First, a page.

Hope for solar geyser company dependent on government contracts
But workers haven’t been paid for months and are upset by the company’s labour practices
When Pracash Arendse got a job at the Isolar factory in Atlantis he was excited that he would be able to provide for his family. Jobs are hard to get in this suburb north of Cape Town, and many households live in poverty.
Arendse, who lives in Atlantis’s Protea Park, is now facing a daunting task of providing for his wife and three children because he and his fellow employees last received wages in February.
Isolar manufactures solar geysers. Because of a lack of orders from the Department of Energy, the company has been on the verge of closure with 85 jobs at risk. GroundUp has reported how the company has been let down by government. The company started in the first place because of a government subsidised programme to buy solar geysers. But the programme has crashed due to a budget cut from R384 million to R0.
With no funds in sight to pay its employees, the company advised its 85 employees to claim benefits from the Unemployment Insurance Fund (UIF).
But the employees have not been through a retrenchment process, and according to labour lawyer Michael Bagraim this is illegal. “They haven’t been dismissed yet. They should have been retrenched first to get UIF and severance payment,” said Bagraim.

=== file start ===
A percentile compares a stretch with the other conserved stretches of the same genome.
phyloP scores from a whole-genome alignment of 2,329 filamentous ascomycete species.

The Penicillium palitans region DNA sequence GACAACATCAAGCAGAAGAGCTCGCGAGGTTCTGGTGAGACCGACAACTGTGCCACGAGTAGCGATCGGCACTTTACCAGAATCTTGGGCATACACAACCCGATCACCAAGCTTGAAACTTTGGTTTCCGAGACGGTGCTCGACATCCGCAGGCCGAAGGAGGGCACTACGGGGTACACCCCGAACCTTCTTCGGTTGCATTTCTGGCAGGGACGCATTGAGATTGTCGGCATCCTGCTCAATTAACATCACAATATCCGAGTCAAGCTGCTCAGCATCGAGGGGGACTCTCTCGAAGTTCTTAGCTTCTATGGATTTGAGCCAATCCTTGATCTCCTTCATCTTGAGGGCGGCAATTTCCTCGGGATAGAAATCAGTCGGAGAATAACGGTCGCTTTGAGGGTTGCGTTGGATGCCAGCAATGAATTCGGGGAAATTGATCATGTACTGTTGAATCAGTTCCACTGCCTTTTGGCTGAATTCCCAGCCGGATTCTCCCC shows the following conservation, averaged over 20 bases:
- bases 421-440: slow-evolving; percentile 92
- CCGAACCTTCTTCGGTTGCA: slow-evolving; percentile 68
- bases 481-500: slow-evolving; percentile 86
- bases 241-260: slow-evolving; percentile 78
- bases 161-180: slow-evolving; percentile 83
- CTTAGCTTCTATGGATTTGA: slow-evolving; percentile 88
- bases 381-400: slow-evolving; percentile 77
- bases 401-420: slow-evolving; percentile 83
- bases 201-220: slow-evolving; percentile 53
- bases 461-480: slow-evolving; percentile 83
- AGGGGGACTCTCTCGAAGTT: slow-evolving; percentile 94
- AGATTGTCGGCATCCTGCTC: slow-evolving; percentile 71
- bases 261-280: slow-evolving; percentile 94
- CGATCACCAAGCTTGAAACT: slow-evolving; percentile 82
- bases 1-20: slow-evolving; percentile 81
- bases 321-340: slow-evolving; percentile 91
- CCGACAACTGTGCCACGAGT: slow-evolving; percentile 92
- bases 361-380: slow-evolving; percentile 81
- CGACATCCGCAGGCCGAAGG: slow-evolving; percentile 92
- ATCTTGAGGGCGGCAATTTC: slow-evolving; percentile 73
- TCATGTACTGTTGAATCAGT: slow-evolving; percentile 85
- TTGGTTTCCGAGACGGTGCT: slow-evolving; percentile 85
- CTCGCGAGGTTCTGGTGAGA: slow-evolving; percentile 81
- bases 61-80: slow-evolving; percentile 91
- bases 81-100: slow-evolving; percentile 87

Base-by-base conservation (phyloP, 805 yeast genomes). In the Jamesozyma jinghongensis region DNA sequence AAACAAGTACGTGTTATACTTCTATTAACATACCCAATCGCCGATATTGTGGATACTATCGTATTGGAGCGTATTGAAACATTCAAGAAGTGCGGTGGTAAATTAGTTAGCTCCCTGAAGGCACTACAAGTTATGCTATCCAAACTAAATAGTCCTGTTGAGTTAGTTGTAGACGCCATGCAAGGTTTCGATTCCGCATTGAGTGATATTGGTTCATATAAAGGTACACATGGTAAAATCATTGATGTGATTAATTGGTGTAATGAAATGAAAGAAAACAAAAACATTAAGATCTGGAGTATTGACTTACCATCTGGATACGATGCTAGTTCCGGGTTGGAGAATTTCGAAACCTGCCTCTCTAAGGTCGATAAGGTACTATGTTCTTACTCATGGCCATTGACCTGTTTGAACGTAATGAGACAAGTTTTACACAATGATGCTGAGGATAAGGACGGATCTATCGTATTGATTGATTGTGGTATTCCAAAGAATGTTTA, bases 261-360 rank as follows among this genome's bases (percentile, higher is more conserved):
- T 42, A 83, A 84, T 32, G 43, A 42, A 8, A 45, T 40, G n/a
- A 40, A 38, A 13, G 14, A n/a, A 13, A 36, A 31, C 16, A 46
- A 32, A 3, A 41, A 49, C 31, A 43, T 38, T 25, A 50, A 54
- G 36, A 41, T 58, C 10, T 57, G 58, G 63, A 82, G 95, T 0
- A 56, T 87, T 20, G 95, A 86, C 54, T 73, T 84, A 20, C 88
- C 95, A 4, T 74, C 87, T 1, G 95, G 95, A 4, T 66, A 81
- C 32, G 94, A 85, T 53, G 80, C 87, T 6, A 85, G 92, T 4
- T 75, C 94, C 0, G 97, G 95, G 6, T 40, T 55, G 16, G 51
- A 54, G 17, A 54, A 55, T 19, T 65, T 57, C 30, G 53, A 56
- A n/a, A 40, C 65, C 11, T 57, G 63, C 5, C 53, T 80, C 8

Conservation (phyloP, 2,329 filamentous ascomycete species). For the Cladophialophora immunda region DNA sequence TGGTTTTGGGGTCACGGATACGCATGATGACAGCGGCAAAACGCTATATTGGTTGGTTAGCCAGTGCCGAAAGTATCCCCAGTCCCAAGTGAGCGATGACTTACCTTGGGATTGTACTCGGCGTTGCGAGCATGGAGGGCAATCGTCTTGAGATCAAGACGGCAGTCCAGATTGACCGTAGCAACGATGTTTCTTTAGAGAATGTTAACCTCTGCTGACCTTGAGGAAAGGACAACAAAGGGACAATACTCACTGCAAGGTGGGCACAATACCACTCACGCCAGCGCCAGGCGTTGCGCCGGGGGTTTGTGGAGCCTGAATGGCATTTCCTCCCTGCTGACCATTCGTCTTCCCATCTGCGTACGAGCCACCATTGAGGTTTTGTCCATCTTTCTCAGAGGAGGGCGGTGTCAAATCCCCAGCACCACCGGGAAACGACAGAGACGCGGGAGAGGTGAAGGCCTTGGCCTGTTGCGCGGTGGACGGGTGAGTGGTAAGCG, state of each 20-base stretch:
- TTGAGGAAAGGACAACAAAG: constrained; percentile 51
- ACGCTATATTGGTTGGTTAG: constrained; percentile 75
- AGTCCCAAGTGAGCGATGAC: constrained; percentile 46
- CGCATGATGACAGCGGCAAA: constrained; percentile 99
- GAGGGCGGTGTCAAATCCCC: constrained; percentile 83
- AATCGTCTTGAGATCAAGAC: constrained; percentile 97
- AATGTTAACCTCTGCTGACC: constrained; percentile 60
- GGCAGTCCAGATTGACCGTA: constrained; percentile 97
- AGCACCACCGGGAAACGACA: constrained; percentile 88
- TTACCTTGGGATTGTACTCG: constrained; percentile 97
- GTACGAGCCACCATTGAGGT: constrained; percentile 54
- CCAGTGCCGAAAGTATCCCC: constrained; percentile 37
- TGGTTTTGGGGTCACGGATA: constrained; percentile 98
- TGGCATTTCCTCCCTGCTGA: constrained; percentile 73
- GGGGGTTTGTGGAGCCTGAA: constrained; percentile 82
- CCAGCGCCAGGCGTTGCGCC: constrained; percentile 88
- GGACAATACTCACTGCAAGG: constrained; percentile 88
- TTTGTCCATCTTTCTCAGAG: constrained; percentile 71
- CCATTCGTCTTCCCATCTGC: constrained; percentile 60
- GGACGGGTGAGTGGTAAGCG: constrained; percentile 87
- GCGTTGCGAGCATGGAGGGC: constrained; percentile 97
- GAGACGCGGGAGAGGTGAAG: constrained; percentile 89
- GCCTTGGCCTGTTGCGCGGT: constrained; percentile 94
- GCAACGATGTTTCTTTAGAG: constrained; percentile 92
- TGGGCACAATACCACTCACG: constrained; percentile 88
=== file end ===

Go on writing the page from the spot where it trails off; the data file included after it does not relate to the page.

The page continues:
He advised the factory’s employees to go to the Department of Labour to lodge a complaint about non-payment of wages and thereafter to go to the Commission for Conciliation‚ Mediation and Arbitration (CCMA) to launch an application for unfair labour practices.
Andre Fourie, Isolar’s general manager, said his employees haven’t been paid for two months. So the factory advised them to claim UIF during the dry spell of no wages. He said that the company checked this with the Department of Labour.
Asked if the factory would back-pay the employees once funds start flowing, Fourie said workers won’t get paid for the period they have claimed UIF. “We are going to pay them according to labour laws,” he said.
He added that the government’s collapsed solar water heating programme has been revived. “It seems the politicians are getting their acts together. Unfortunately dealing with the government … they have a lot of things they need to sign. We are not optimistic that on ground level we can change government thinking. We are communicating with them … We have been in Parliament…but they are just going on their pace. I am not saying they don’t care. I am sure this thing [the solar water heater programme] is going to run,” he said.
He said the programme was paused in early 2018 because there were a lot of documents that needed to be sorted out for the state’s strict tender rules.
“Once they approve, everything is going to go ahead. It’s not an overnight signing. I understand it has to go through a lot of legalities so it doesn’t become another Gupta story,” Fourie said.
He said because of the delays in the process, the factory could not pay staff.